We examined the association between six urinary phthalate metabolites and BMI and WC in data from NHANES 1999–2002. Details of this analysis have been described previously (Hatch, 2008
). Briefly, NHANES interviewed and examined participants to assess behavioral and physical characteristics. As part of a biomonitoring program conducted by the U.S. National Center for Environmental Health, blood and urine were collected on a random sample of one-third of the participants. Methods of laboratory analysis of phthalates are reported elsewhere (Silva, 2004
). We analyzed six metabolites detectable in at least 80% of the study population: MEP, mono-2-ethylhexyl (MEHP), MBP, mono-benzyl (MBzP), MEHHP, and mono-(2-ethyl-5-oxohexyl) phthalate (MEOHP). The latter two are further metabolites of MEHP. After exclusions, a total of 4369 subjects were available for the analyses of MEP, MEHP, MBP, and MBzP, and 2286 subjects for the analyses of MEHHP and MEOHP (measured only during 2001–2002).
We used multivariable linear regression models to examine the association between level of phthalates (categorized into quartiles) and BMI and WC for males and females within age-specific categories. Separate regression models were run for each phthalate. We also created a summary variable to estimate exposure to the four primary metabolites (MEP, MEHP, MBP, and MBzP) simultaneously. The summary score variable was computed by the following method: 1) each individual was ranked according to level of each of the four phthalates (from 1 to 4369), 2) the mean of the 4 ranks was calculated, and 3) the resulting distribution of mean ranks for the study population was divided into quartiles.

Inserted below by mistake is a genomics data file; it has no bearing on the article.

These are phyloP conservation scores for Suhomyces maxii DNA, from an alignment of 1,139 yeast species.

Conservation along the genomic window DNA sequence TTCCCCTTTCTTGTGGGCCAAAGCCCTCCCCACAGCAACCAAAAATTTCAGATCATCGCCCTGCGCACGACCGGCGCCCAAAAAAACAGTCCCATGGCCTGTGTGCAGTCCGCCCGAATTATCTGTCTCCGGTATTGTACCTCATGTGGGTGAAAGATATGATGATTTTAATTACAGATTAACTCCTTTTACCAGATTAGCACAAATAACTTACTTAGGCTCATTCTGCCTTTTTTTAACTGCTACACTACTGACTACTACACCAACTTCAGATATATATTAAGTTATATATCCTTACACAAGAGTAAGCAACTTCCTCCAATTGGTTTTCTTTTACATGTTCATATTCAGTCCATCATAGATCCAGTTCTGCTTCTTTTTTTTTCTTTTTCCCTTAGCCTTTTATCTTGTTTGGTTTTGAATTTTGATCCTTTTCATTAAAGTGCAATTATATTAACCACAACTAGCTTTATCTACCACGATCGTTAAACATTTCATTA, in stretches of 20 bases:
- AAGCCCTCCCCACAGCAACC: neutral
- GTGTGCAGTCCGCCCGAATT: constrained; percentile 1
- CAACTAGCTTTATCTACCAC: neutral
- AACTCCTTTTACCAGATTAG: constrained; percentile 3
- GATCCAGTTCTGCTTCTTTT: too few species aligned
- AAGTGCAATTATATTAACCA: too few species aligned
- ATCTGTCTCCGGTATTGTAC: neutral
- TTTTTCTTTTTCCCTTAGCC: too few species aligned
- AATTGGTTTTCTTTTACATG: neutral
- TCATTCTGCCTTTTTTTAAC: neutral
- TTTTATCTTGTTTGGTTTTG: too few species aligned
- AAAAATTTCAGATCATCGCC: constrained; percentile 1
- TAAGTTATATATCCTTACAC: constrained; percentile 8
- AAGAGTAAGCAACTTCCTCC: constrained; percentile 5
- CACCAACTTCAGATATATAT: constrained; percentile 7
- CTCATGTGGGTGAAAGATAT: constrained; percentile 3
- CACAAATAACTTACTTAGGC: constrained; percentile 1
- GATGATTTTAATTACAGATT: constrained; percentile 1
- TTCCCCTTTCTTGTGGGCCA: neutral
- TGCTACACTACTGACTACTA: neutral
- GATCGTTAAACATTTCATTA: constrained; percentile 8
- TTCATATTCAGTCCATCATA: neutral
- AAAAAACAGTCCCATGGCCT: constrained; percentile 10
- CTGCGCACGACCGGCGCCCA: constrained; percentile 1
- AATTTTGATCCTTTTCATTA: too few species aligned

We controlled for the following potential confounding variables: age, creatinine, race/ethnicity, height, socioeconomic status, diet (percent of calories from total fat, dairy, fruit and vegetable consumption), physical activity (METS/month and TV/video/computer use), smoking, menopausal status, and parity. Tests for trend were performed by treating phthalate category as a linear predictor in the models.
Associations between phthalate metabolites and the outcomes, BMI and WC, differed markedly by gender. For MBzP, there was a strong positive relationship with BMI and WC among adult males aged 20–59 (adjusted mean BMIs from quartile 1 to 4 were 26.7, 27.2, 28.4, and 29.0 respectively (p-trend=0.0002)), but no discernible trends among females. Similarly, for MBP, the patterns in adult males and females were different, with suggestive positive trends among males for both BMI and WC, but inverse trends among females. While MEHP was inversely related to BMI and WC in adolescent and adult females, there were no major trends between MEHP and either BMI or WC among males. Results for MEHHP and MEOHP were similar (as expected due to their high correlation). There were positive associations between both metabolites and BMI and WC among 20–59 year old males, and no important trends in BMI or WC among adult females; for 60–80 year olds the trends were inverse in both genders. Associations seen with MEP were a bit different than with the other metabolites: a positive relationship between MEP quartile and BMI was apparent for adult males (20–59 and 60–80), and for adolescent and adult females (20–59). For example, among adolescent girls, adjusted mean BMIs increased from 22.9, 23.8, 24.1, to 24.7 (p-trend =0.03) across quartiles of MEP, and adjusted mean WCs were 77.4, 79.7, 80.1, and 81.6 (p-trend=0.02). In general, there were few associations of note among children aged 6 to 11 for any of the metabolites.